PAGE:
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Christian Ruins in Nice

Archeology on Ionarts:

Tomb of St. Peter on the Vatican Hill (October 2, 2003)

Site of Early Christian Basilica Discovered in Arles (November 17, 2003)

Update on the Arles Excavation (November 20, 2003)

If You Dig, You Will Find It [early basilica excavation in Marseilles] (January 21, 2004)

Gallo-Roman Mosaics Discovered in Besançon (April 19, 2004)

Amphitheater Discovered in Aix-en-Provence (May 27, 2004)

Roman Venus Discovered in Cologne (October 7, 2004)

Excavating the Roman Suburbs (October 15, 2004)

Roman Necropolis Discovered in Modena (December 4, 2004)

Charles IX's Wall under the Orangerie (February 3, 2005)

10th-Century Church in Angers Rediscovered (January 24, 2006)
Before France, there was Gaul. The prehistory of the major metropolitan regions of the country is of great interest to me, and here's the latest news. The Roman settlement of Cemenelum was on the Via Julia Augusta (Via Aurelia), the major road between Italy and Spain. In the first century, it was the seat of the Roman territory of the maritime Alps, and the expected Roman monuments were all built there. There have been new excavations under the Cimiez hill (Cemenelum) in Nice, revealing when a Christian community was established there. As many suspected, Nice had a Christian community earlier than the Early Christian cathedral and baptistery ruins discovered by Fernand Benoît in Nice in the 1950s and 60s, who thought that Christians were established in Nice in the 5th century. An article by Sophie Latil (A Nice, des chrétiens dès le IVe siècle, February 4) for Le Figaro (my translation):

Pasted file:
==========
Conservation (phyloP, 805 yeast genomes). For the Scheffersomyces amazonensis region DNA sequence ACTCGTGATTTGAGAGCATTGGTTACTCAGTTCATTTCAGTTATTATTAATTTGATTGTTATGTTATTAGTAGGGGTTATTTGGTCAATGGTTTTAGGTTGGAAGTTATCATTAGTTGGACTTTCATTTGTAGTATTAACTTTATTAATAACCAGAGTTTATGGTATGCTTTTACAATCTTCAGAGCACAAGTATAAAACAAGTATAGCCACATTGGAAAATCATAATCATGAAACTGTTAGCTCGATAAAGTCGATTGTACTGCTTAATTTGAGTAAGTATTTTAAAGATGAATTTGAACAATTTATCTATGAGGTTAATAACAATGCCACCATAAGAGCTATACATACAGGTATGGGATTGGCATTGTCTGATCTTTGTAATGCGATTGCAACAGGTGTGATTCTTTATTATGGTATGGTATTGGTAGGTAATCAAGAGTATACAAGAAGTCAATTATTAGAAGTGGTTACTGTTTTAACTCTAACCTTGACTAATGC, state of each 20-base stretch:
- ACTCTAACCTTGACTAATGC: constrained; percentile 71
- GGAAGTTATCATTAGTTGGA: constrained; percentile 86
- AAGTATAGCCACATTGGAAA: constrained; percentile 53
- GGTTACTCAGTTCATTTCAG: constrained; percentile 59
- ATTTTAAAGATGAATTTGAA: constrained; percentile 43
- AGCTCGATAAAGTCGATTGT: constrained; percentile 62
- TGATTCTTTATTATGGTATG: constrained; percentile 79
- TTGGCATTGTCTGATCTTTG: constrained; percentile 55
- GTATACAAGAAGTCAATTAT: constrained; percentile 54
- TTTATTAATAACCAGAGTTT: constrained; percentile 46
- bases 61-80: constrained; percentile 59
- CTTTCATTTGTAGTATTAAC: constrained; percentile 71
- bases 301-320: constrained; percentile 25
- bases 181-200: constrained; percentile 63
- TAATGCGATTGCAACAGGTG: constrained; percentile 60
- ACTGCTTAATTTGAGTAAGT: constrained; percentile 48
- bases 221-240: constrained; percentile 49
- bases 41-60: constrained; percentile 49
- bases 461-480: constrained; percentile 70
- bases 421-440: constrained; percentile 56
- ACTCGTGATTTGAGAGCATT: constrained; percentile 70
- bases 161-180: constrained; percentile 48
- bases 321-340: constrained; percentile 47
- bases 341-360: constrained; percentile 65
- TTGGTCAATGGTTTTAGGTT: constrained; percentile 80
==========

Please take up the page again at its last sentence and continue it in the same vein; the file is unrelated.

Thanks to a new research campaign financed by the General Council, the French government, and the City of Nice, planned for three years through the end of 2007, last summer's discovery of a larger and older baptismal basin underneath the baptistry has just shaken that theory. "At the opening of the Christian era, the symbol of baptism was that of Christ immersed in water," explains Monique Jannet, archeologist and curator of the Musée archéologique de Cimiez. "The farther along you go, the more that baptismal basins are closed up in favor of the aspersion type that we are familiar with today." Significant traces of fires lead one to believe that this first basin had been abandoned before the narrower one discovered by Fernand Benoît was built. The analysis of ash and ceramic fragments discovered in the ashes permit a dating of the disaster and therefore the age of the first baptistry: at the latest, in the second half of the fourth century.
They have also uncovered a skeleton, buried about ten meters from the cathedral with coins bearing imperial images from the same period. It may be a Christian burial, although it is far from the church for that. There may be more discoveries on the way in Nice. Archeologists are now investigating what may be in the ground on the site of the new city hall. Analysis of ash there, brought up during deep core sampling, with dates between 4000 and 5000 B.C., may indicate the presence of a significant prehistoric site.

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